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Risks from Incapacitated Pilots and Pilots Who May Deliberately Crash Airplanes

11-28-2008 09:43 AM CET | Logistics & Transport

Press release from:, LLC

/ PR Agency: Speedbrake Publishing
Nov 27, 2008 – A January 2008 incident involving an Air Canada pilot who had to be removed from the cockpit after he became mentally incapacitated and unable to continue his flying duties sheds light on the risks passengers face from pilot-related actions. reviews the investigation into a January 2008 incident where an Air Canada pilot became mentally incapacitated and had to be removed from the cockpit. Once the first officer was removed, the captain was able to safely land the aircraft. The event caused some in the aviation community to question whether this kind of incident may have led to serious problems in the past. While a review of the available incident and accident record by revealed no proven cases of a mentally incapacitated pilot deliberately causing death or serious injury to passengers, there have been several cases where such behavior was suspected, and one case where a pilot crashed an airliner on purpose.

On 19 November 2008, the Air Accident Investigation Unit of the Irish Department of Transport released their incident report on a 28 January 2008 event involving an Air Canada flight. The captain declared an emergency and diverted to Shannon, Ireland due to the incapacitation of a flight crew member.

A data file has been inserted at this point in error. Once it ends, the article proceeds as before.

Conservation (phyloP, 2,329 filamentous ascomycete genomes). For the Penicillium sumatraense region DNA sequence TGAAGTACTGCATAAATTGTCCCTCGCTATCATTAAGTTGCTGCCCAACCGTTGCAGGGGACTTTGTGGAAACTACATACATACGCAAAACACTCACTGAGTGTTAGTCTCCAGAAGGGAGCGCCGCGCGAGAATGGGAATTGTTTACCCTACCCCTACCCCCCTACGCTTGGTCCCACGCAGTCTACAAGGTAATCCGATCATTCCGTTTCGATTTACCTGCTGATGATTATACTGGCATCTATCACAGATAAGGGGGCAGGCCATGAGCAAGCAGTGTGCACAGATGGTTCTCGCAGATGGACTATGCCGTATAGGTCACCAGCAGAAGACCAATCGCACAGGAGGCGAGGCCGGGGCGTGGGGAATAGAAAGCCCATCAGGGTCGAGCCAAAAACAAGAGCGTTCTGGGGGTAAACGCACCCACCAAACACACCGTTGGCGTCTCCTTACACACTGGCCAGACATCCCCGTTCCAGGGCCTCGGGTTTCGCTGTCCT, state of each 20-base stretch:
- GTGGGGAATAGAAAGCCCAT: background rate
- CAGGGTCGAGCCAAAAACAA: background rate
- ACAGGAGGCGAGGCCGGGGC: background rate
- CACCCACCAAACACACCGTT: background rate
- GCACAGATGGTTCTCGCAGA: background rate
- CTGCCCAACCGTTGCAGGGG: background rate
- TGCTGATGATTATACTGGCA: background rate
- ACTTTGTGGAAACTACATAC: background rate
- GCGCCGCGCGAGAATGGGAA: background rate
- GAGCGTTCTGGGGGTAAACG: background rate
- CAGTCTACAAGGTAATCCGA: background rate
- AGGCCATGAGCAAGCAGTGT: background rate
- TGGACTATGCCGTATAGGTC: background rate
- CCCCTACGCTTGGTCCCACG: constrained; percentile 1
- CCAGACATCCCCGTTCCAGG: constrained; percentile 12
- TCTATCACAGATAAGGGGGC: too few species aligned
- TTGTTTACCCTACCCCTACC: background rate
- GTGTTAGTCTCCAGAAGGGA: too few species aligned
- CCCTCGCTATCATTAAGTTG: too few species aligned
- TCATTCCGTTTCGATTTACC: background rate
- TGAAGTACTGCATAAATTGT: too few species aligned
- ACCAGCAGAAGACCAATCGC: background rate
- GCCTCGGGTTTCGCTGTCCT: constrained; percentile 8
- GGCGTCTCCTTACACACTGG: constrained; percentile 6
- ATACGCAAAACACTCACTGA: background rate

The Air Canada 767 was on a scheduled flight from Toronto to London and carried 146 passengers and nine crew members. After the first officer became incapacitated, the captain declared an emergency and completed the flight with the assistance of a flight attendant who was also a licensed pilot.

According to the incident report, the first officer had arrived late for his flight, with the captain having already completed all preflight preparations before the first officer's arrival.

During the early phases of the flight, the first officer left the flight deck several times for short periods, and made it clear to the captain that he was tired.

At one point, the captain allowed the first officer to take a controlled rest break in cockpit. Over an hour later, as the aircraft was near the midpoint of its ocean leg, the first officer began to display unusual behavior, including rambling and disjointed conversation.

The first officer left the cockpit again, and after he returned he didn't follow proper cockpit reentry procedures, and also neglected to fasten his seat belt. It became apparent to the captain that the first officer was suffering from an unknown medical condition which impaired his ability to carry out his required duties on the flight deck. The captain summoned the lead flight attendant to get the first officer removed from the cockpit. The lead flight attendant removed the first officer with the help of other flight attendants. One of those flight attendants sustained a wrist injury during the removal.

After the removal of the first officer, the captain had the lead flight attendant check to see if there were any flight crew members among the passengers. None were on board, but one of the flight attendants held a commercial multiengine license, and she assisted the captain as the flight diverted to Shannon, Ireland.